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Sliding Lid, Japanese Inspired Toolboxes #1: Preparation

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Blog entry by FoundSheep posted 05-03-2017 12:50 PM 974 reads 0 times favorited 2 comments Add to Favorites Watch
no previous part Part 1 of Sliding Lid, Japanese Inspired Toolboxes series Part 2: Cutting and Planing »

I’ve been woodworking as a “serious hobbyist” for about a year and a half now. Prior to then I had a few hand power tools and generic hand tools; and these I fit into either the tool bags that came with them or in a cardboard box. But when I started getting more interested, and especially as I started practicing more hand tool specialization, I recognized the need for a better storage system for my better tools.

So I upgraded to a large plastic bin.

A temporary solution, assuredly. My new interest coincided with reading Christopher Schwarz, so naturally I had interests building his anarchists tool chest. But time and other projects got in the way (the workbench is an ongoing and different story), and so the plastic bin hung around while I gathered more tools. But a move is in my future, and I wanted to get serious about having a serious tool box, both for transportation and for storage and organization afterwards.

A full tool chest would take too long, so I wanted something quicker but still strong. I had seen another style of tool box, modeled after a Japanese example, which has been built by other woodworkers both here and elsewhere. I saw the Schwarz example first, but for a particularly nice one with a drawer, check out (Mafe's) build here on LJ .

I started my build design by both looking at examples on Google Images, and determining what I wanted/needed from this build. Some of the best examples I saw had a few details such as through and proud tenons rather than proud finger joints, and looking from the end the width was greater than the height. These dimensions would later determine what I would or would not fit inside, and the length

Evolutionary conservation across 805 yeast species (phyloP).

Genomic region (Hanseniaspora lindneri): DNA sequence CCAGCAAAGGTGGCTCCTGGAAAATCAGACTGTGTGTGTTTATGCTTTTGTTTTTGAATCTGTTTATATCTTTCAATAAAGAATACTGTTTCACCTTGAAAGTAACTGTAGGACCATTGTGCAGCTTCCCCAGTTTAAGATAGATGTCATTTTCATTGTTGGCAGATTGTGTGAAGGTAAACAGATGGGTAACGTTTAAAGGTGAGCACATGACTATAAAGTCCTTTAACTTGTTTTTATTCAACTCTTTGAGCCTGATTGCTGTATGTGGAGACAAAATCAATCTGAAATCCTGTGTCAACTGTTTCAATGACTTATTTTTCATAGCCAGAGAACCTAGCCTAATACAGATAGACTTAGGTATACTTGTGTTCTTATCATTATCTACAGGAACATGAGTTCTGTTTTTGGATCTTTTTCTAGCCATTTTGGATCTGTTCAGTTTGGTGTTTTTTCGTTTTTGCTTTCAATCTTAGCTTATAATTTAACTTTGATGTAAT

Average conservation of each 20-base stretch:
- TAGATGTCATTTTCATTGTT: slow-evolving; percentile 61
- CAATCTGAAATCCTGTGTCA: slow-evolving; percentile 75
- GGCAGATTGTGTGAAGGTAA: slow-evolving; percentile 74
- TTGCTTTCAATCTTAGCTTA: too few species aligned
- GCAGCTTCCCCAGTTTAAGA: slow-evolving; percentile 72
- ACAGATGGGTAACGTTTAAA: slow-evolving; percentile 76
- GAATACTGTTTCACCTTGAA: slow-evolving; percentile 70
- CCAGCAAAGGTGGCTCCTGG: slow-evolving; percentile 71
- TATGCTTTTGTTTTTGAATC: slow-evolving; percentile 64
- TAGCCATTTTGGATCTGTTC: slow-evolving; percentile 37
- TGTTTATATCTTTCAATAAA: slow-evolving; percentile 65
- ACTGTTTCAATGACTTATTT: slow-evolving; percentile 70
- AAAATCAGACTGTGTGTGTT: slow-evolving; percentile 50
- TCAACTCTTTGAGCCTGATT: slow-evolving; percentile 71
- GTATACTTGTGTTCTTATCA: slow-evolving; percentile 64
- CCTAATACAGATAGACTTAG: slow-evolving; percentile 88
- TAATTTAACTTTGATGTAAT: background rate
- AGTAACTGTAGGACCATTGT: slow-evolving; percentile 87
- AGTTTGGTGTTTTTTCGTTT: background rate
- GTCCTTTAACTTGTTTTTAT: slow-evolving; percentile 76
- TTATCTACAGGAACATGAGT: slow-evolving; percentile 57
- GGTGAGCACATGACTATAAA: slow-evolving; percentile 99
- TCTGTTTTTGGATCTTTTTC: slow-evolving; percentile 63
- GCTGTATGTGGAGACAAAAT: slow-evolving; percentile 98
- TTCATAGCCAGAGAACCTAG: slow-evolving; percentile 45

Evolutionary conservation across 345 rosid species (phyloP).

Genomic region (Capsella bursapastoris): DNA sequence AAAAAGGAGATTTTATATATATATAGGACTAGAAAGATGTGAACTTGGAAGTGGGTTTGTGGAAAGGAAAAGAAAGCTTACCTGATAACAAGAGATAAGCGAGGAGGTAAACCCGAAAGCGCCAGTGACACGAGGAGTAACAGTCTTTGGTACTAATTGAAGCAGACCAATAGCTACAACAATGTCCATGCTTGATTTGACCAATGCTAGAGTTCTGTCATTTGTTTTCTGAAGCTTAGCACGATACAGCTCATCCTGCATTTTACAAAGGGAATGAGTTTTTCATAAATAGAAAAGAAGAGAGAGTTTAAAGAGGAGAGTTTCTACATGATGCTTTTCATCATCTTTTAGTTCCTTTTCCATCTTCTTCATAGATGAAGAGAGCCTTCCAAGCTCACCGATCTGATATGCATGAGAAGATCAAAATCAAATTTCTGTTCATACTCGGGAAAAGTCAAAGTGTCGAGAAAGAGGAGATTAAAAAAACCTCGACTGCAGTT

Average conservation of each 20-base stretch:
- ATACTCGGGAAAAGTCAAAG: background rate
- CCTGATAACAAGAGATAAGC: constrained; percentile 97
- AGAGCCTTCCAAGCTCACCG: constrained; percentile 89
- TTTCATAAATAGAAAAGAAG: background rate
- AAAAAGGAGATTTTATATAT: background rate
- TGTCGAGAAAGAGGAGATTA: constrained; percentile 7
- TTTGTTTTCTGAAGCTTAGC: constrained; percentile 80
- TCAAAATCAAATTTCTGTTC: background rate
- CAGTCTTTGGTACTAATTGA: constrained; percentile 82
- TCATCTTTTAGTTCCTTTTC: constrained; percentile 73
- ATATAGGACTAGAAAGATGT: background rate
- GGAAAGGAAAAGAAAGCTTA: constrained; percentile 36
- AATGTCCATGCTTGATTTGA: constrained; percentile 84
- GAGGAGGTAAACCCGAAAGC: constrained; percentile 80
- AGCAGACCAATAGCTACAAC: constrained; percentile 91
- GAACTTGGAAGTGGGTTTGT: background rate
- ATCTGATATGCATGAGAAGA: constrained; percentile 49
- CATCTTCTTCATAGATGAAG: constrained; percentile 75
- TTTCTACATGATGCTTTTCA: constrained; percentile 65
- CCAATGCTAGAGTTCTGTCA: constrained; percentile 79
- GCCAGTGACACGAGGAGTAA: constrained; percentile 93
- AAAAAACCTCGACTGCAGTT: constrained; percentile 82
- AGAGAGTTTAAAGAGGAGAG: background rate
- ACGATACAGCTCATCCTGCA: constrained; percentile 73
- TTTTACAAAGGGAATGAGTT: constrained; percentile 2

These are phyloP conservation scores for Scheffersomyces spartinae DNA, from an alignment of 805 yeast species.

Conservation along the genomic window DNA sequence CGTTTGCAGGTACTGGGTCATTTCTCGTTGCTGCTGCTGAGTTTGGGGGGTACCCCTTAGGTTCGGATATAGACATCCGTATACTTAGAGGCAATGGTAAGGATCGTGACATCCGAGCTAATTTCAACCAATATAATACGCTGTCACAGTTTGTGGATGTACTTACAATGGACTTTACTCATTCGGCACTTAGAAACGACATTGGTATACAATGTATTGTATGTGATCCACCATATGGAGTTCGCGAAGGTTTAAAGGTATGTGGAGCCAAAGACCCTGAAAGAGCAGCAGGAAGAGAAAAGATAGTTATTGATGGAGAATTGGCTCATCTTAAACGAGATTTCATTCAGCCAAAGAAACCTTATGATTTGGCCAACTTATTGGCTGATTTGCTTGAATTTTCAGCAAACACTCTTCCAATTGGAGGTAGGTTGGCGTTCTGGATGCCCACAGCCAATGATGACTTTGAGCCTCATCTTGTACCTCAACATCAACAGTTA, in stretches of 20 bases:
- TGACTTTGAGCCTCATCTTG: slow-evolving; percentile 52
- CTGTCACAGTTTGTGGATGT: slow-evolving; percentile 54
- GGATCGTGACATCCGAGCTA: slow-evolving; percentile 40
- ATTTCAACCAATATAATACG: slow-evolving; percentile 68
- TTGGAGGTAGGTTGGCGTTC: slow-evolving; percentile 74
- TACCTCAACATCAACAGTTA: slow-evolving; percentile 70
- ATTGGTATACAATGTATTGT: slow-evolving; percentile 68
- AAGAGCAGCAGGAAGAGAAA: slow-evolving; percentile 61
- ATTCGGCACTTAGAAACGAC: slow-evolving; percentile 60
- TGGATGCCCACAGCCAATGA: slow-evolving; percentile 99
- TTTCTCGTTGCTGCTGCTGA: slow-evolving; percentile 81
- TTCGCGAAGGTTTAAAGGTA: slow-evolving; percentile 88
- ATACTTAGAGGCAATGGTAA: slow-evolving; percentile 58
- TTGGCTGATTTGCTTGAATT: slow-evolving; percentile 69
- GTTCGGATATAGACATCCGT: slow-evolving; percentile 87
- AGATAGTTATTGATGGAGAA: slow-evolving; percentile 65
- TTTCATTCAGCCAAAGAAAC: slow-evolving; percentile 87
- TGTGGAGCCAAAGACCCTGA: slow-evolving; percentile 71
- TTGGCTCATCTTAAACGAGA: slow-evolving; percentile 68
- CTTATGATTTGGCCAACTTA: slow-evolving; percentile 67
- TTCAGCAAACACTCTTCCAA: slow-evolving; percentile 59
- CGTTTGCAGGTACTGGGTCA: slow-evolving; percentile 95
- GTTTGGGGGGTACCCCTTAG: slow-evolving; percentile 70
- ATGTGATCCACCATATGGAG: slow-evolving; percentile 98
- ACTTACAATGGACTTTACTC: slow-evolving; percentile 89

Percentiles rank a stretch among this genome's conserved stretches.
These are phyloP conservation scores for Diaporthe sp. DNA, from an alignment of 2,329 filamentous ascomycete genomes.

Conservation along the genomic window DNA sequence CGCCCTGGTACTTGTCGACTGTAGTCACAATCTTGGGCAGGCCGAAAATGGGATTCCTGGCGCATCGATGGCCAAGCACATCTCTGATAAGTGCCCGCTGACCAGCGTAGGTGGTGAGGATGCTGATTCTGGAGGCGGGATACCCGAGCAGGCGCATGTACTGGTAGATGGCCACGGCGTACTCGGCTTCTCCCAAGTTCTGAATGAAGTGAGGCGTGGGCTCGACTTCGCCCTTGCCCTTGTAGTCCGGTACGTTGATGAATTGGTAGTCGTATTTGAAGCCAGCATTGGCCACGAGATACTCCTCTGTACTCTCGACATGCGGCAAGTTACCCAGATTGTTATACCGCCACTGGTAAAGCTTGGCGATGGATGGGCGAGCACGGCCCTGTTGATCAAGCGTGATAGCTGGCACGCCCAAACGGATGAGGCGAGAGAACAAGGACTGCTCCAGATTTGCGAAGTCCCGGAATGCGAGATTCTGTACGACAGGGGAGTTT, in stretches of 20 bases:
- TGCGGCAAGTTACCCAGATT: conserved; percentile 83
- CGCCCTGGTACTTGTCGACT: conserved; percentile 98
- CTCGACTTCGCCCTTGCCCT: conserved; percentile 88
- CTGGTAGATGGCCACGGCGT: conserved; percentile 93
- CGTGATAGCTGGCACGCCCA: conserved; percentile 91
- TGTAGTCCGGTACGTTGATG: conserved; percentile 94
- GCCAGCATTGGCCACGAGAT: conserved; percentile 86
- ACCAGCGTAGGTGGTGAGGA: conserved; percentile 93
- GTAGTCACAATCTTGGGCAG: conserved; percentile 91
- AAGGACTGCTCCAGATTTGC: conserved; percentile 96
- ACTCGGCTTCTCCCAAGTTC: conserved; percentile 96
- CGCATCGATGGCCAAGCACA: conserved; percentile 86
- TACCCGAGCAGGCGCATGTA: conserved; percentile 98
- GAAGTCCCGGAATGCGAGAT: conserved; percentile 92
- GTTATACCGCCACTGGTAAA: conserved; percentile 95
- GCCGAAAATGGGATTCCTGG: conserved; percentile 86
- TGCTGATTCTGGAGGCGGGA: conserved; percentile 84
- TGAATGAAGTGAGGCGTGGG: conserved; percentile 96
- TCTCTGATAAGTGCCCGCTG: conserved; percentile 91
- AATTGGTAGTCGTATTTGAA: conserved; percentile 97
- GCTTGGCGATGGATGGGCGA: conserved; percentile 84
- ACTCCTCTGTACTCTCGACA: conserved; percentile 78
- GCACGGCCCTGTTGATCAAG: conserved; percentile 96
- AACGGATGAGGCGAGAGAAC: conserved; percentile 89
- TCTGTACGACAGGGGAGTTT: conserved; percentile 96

would be determined by my specific tools.

Gathering all these points together, I started sketching in my notebook and estimating values. To make it easy, I’d keep the widest board to a 1×12; maybe I could have tried a different design with a tongue and grooved or shiplapped bottom, but I don’t have the necessary planes yet. This width restriction meant the inital idea of stacking planes then a good sized til then the saws on the lid, along with the outer casing, would be taller than wider; not good. But I needed better information before I could finalize the dimensions. And I found the best approach was to get some scrap paper and the tools I was using, and start laying them out.

The picture does not fully convey how many times I went about rearranging and stacking tools, imaging a tool box out of the simple paper outline. But the end result would be not one but three tool boxes. One for my planes/hammers/saws, one for my brace/drill/bits, and one for my layout tools.

And with the dimensions worked out, I figured out how much lumber I’d need. A good lesson I have leraned is to figure out what to pick up at the lumber store if I was buying different sizes: each 3”, 4”, 6”, 8”, and 12” board separately, or what just 12” boards would look like. And with that plan in place, it was off to the store.

-- -Will, FoundSheep Designs



2 comments so far

View JADobson's profile

JADobson

910 posts in 1928 days


#1 posted 05-03-2017 04:53 PM

Nice – I just finished a japanese tool box. You can see it in my projects. I really like these boxes and find them very handy. A single 12’ 1”x12” was all I needed for mine.

-- No craft is very far from the line beyond which is magic. -- Lord Dunsany

View FoundSheep's profile

FoundSheep

150 posts in 273 days


#2 posted 05-05-2017 01:24 PM

Thanks JADobson, I checked out yours and I really like the nails. I agree, definitely handy to have around.

I’ll be posting the second part later today, it’s a lot of fun to get into this project and have something useful come out of it!

-- -Will, FoundSheep Designs

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